Doing hay is an art – although I’m not sure if you “do” hay as much as you make hay. That is the expression isn’t it? Make hay.

I had the extreme pleasure of helping my father finish off the last of the hay crop this year and obviously it fell on Labour Day weekend.

It has been a couple of years since I had done a proper load of hay on the farm, but the memories are never far from my mind.

Growing up, our summer vacations were spent on the farm, primarily stacking square bales in the cavernous loft. We loathed it.

We had a dairy operation and summer months were for work, not for play – although we did get more than enough of that in too.

As soon as school ended, we were in the midst of first cut.

The set up was always the same. Two of us would be on the wagon, and the other two up in the haymow while my mother and father were out in the field.

The goal was to unload one wagon and get back out to the field in time for my dad to just finish loading the next one. That was easier said than done when the field in question was at the far corner of our more than 300-acre farm.

Speed was key, especially on the wagon. It was also sadistically fun to get the bales on the elevator so fast that you’d bury the two suckers in the mow. The goal was to get them mad enough to come screaming obscenities from the loft door to slow down.

As the calendar turned to September, it always brought about a certain excitement – mostly because the heavy lifting was done and the loft was full. But often, the final weekend of the summer also meant a final few cuts.

Maybe it was our imagination or maybe it was because the days were shorter and the crop wasn’t completely dry, but the bales always felt just a little heavier on those days.

Here I was, more than two decades later still doing what I swore with blood in my spit that I would never, ever do as an adult.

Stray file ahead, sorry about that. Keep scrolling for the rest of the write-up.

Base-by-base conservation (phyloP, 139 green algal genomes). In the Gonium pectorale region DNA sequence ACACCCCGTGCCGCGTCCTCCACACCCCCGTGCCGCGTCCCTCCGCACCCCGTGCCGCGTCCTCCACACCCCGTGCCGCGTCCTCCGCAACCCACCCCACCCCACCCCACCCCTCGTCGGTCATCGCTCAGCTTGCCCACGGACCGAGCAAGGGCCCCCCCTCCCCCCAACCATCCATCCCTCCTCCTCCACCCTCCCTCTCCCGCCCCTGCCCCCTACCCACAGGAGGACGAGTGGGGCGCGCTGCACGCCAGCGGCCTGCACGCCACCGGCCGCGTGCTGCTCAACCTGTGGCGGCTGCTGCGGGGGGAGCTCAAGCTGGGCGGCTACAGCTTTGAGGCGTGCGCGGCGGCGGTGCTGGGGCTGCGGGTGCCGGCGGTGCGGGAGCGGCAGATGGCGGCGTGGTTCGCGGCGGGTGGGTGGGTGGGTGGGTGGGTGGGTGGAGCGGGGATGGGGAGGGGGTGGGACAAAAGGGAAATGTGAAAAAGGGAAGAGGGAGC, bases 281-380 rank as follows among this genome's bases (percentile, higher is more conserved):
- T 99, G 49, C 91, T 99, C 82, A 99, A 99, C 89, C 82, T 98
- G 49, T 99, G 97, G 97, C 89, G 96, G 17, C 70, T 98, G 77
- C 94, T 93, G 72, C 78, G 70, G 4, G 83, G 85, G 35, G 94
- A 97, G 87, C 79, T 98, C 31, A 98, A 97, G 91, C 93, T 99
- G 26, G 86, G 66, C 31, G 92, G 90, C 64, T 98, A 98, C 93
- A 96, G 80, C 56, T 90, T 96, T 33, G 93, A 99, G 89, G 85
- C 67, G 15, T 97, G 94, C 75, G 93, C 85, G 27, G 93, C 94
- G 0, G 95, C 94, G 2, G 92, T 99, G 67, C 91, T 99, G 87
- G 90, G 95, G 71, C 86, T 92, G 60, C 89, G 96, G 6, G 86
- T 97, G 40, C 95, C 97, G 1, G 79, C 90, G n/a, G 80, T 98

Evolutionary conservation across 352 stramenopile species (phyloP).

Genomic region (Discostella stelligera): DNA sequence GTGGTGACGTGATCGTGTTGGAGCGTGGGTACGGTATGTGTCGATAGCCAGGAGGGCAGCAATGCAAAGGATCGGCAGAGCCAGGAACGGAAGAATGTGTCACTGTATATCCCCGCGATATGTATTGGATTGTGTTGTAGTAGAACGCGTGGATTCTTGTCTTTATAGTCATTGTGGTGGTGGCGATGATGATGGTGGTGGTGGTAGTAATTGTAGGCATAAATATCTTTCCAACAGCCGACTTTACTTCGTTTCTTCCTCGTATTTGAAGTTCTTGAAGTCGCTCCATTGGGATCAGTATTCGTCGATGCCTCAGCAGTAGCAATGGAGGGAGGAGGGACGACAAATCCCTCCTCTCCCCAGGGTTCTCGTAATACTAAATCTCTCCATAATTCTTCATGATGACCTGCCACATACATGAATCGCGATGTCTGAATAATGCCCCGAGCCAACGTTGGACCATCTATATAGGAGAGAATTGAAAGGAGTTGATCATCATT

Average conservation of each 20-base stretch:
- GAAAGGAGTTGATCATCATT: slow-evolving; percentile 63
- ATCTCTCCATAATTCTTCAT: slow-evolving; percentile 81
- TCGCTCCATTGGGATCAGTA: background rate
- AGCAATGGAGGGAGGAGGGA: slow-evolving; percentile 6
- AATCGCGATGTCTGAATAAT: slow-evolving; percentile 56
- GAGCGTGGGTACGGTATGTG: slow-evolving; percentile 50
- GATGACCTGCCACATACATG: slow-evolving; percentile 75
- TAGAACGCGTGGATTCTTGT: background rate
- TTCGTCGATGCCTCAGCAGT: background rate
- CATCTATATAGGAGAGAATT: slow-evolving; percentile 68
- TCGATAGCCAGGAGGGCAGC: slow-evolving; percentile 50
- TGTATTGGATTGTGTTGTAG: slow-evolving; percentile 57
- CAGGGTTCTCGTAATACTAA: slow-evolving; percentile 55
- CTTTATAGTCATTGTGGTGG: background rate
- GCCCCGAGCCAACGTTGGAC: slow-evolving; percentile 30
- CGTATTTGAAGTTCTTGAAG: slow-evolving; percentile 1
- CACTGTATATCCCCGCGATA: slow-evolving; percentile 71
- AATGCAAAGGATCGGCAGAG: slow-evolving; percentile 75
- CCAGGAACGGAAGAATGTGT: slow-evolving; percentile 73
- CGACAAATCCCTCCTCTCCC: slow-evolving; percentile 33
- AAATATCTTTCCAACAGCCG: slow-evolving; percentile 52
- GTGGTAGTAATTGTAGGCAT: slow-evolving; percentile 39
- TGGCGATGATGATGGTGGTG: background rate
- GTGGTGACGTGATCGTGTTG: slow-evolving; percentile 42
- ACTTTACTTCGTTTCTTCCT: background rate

I had to laugh to myself as I donned the standard uniform, swim shorts underneath the oldest and rattiest jeans you can find – that’s it – and climbed onto the wagon.

As the baler twine shredded my “city-fied” hands, I methodically ripped out one bale after the other and swung it onto the elevator. The heat, the sweat, the scratches, and the overall misery of the situation beating down what enthusiasm I had mustered – I was only five minutes in. There were four more loads to go.

But the old rhythm returned and a calm came over me.

No longer was I concerned about any of the discomfort or annoyances, I was simply focused on the next task.

My dad always stressed that we be active participants in the farm. It was born out of necessity, but we thought it was a direct result of our parents’ cruelty.

Ultimately, it ingrained in us a sense of work ethic and a blueprint for tackling problems many farmers and rural communities follow.

You cannot look at the wagon as fully loaded, heavy, tangled and unmanageable. If you do, it will beat you down.

As we head towards autumn and a landscape fraught with political, environmental, economic and social issues that are handled like landmines, let us take responsibility and attack them diligently and methodically.

Much like the load of hay, we must get access to the problem first and then either weaken the foundation or deconstruct it from the top down one bale at a time.

There is no way out or around. There is only through.

And when we do unload our problems, we shouldn’t bury our brothers and sisters too quickly.

– T.S.